Law & the Courts

McCarthy to Introduce Censure Resolution against Maxine Waters

House Minority Leader Kevin McCarthy (R-CA) speaks to reporters about the 2020 presidential election results during a news conference at the U.S.Capitol in Washington, D.C., November 12, 2020. (Hannah McKay/Reuters)

House Minority Leader Kevin McCarthy (R., Calif.) will introduce a resolution to formally censure Representative Maxine Waters (D., Calif.) for allegedly inciting violence during the trial of former Minneapolis officer Derek Chauvin, Breitbart News reported Monday evening.

“This weekend in Minnesota, Maxine Waters broke the law by violating curfew and then incited violence,” McCarthy told Breitbart. “But Speaker Pelosi is ignoring Waters’s behavior. That’s why I am introducing a resolution to censure Rep. Waters for these dangerous comments, and I hope that all my colleagues — both Republican and Democrat — will stand up for peace on America’s streets.”

McCarthy’s move will force a vote on the House floor on whether to censure Waters. Democrats hold a slim majority of the chamber; however, if a majority of representatives vote to censure Waters, she would lose her chairmanship of the Financial Services Committee.

Waters encouraged demonstrators to “get more active” and “get more confrontational” during Saturday protests against a police shooting in the Minneapolis suburb of Brooklyn Center. That shooting came in the middle of the Chauvin trial and sparked demonstrations in front of the Brooklyn Center Police Department, some of which have turned violent.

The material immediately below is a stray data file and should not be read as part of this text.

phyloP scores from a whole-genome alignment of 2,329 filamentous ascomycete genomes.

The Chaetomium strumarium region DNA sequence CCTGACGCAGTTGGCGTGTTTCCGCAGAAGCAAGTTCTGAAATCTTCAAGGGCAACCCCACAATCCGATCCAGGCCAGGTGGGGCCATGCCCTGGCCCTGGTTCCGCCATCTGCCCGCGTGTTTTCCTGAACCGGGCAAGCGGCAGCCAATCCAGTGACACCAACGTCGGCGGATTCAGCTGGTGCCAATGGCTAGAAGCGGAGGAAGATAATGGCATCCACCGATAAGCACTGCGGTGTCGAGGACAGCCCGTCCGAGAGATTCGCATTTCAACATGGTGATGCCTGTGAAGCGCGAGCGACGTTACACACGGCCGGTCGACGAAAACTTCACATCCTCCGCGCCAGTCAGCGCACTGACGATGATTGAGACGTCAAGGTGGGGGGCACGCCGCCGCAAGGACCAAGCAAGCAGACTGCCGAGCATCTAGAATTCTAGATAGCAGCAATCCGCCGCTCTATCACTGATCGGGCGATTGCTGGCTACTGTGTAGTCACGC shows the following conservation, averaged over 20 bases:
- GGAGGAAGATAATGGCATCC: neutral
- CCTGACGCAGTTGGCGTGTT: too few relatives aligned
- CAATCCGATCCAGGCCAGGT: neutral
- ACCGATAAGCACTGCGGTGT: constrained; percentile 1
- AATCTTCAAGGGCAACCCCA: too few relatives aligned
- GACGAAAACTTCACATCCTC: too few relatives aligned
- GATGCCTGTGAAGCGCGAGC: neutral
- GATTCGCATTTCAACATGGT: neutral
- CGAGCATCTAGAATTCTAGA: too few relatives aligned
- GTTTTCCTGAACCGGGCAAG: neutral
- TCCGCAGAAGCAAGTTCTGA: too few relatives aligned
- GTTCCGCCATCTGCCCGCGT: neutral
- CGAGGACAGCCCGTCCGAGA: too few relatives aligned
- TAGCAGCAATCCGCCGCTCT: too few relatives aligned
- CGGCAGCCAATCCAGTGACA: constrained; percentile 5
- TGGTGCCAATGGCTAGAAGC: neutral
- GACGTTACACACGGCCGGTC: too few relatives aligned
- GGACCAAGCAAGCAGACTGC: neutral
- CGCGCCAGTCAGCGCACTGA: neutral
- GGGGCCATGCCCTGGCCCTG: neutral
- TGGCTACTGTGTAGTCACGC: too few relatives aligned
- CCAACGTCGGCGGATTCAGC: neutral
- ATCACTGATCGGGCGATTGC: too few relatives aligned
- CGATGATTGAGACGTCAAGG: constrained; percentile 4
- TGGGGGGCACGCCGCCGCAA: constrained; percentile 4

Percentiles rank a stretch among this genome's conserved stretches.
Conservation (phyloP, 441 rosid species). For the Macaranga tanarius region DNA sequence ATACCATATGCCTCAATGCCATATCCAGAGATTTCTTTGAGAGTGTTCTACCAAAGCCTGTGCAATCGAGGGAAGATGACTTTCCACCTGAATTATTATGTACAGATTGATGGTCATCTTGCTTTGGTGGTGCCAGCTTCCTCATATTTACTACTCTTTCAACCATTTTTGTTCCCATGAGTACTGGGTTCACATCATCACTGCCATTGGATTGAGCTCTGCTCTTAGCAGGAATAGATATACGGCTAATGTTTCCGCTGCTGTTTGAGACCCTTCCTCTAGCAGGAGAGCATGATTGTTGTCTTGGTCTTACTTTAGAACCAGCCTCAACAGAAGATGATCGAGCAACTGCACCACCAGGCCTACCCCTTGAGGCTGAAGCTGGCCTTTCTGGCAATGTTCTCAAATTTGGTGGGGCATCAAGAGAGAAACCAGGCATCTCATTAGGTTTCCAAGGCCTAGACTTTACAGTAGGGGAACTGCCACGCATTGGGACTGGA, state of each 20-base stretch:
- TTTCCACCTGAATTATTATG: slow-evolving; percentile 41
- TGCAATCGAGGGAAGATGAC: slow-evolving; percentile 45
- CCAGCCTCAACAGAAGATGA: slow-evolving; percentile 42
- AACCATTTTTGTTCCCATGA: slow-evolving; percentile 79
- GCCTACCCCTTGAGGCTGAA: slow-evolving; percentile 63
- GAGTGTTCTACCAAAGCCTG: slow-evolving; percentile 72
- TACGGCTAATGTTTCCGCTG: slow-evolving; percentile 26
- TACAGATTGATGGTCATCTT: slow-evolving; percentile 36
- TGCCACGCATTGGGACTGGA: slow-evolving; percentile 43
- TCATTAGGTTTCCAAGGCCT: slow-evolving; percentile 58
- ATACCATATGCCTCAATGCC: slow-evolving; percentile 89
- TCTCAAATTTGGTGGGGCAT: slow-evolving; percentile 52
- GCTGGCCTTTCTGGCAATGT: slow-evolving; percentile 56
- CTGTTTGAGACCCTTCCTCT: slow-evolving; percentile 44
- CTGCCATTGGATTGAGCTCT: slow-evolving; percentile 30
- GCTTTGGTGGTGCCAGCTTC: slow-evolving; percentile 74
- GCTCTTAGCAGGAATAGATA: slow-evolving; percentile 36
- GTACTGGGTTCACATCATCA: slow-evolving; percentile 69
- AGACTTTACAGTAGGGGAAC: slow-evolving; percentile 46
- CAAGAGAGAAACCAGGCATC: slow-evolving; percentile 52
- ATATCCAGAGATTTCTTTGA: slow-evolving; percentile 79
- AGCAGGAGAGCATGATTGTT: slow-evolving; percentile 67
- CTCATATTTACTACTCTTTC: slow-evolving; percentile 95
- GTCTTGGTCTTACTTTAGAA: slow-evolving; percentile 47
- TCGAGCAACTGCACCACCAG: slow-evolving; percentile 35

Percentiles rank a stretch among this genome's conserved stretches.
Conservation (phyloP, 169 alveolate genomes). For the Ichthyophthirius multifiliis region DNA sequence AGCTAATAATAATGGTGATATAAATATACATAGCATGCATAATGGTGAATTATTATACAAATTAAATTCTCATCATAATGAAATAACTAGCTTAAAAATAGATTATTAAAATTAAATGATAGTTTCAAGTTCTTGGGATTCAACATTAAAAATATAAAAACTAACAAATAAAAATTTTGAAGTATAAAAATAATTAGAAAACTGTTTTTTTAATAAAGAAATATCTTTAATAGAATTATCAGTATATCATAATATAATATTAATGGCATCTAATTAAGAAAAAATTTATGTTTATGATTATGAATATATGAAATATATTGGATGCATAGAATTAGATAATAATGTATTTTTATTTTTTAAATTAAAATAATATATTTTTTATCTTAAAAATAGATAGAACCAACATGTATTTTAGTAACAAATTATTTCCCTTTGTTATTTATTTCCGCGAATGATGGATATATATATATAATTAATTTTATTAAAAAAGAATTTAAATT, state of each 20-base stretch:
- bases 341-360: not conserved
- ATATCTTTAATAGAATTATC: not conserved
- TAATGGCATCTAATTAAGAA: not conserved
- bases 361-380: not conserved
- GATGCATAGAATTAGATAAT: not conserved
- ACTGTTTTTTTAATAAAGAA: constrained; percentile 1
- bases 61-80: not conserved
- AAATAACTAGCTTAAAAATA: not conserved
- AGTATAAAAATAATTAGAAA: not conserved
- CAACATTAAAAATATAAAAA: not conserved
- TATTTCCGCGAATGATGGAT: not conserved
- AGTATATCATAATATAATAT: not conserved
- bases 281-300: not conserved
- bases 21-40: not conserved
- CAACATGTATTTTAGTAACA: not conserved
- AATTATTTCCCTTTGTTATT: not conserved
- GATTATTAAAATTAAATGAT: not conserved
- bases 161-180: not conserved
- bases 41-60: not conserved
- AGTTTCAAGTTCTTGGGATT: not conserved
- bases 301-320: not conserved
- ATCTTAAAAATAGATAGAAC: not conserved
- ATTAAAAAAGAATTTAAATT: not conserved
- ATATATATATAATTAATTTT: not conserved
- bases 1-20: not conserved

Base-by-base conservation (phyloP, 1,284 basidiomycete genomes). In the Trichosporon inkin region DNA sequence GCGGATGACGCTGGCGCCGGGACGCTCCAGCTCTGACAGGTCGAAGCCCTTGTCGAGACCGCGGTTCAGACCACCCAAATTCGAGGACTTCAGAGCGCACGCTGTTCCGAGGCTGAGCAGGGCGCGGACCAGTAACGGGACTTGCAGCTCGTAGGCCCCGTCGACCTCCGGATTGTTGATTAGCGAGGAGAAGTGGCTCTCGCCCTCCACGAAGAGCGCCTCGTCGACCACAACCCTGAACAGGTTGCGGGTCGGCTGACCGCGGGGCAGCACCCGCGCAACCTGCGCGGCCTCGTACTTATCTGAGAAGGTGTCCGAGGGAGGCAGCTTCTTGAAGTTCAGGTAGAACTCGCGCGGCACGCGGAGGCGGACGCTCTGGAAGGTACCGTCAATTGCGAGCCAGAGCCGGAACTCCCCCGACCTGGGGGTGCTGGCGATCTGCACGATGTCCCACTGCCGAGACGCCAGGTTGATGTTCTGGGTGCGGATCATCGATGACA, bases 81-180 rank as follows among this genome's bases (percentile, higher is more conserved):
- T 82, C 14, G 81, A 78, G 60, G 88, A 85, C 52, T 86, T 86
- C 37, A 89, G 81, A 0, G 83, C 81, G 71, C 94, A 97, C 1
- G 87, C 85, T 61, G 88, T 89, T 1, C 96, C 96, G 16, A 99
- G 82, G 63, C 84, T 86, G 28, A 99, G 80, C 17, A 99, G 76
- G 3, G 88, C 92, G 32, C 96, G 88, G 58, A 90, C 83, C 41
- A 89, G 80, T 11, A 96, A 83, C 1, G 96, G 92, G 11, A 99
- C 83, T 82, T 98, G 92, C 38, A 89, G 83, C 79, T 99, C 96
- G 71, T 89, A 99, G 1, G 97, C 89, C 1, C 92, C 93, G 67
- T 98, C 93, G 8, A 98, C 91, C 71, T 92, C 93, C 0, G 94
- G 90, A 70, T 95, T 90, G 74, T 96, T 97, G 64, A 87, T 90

“I hope we’re going to get a verdict that will say guilty, guilty, guilty,” Waters said of the Chauvin trial on Saturday. “And if we don’t, we cannot go away.”

While McCarthy called for House Speaker Nancy Pelosi (D., Calif.) to take action against Waters, Pelosi said on Monday that Waters should not apologize for her remarks.

However, the judge in Chauvin’s case criticized the congresswoman’s comments.

“I’ll give you that Congresswoman Waters may have given you something on appeal that may result in this whole trial being overturned,” Judge Peter Cahill told Chauvin’s defense attorney on Monday. Cahill later added that Waters’s comments did not constitute grounds to declare a mistrial.

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Zachary Evans is a news writer for National Review Online. He is also a violist, and has served in the Israeli Defense Forces.


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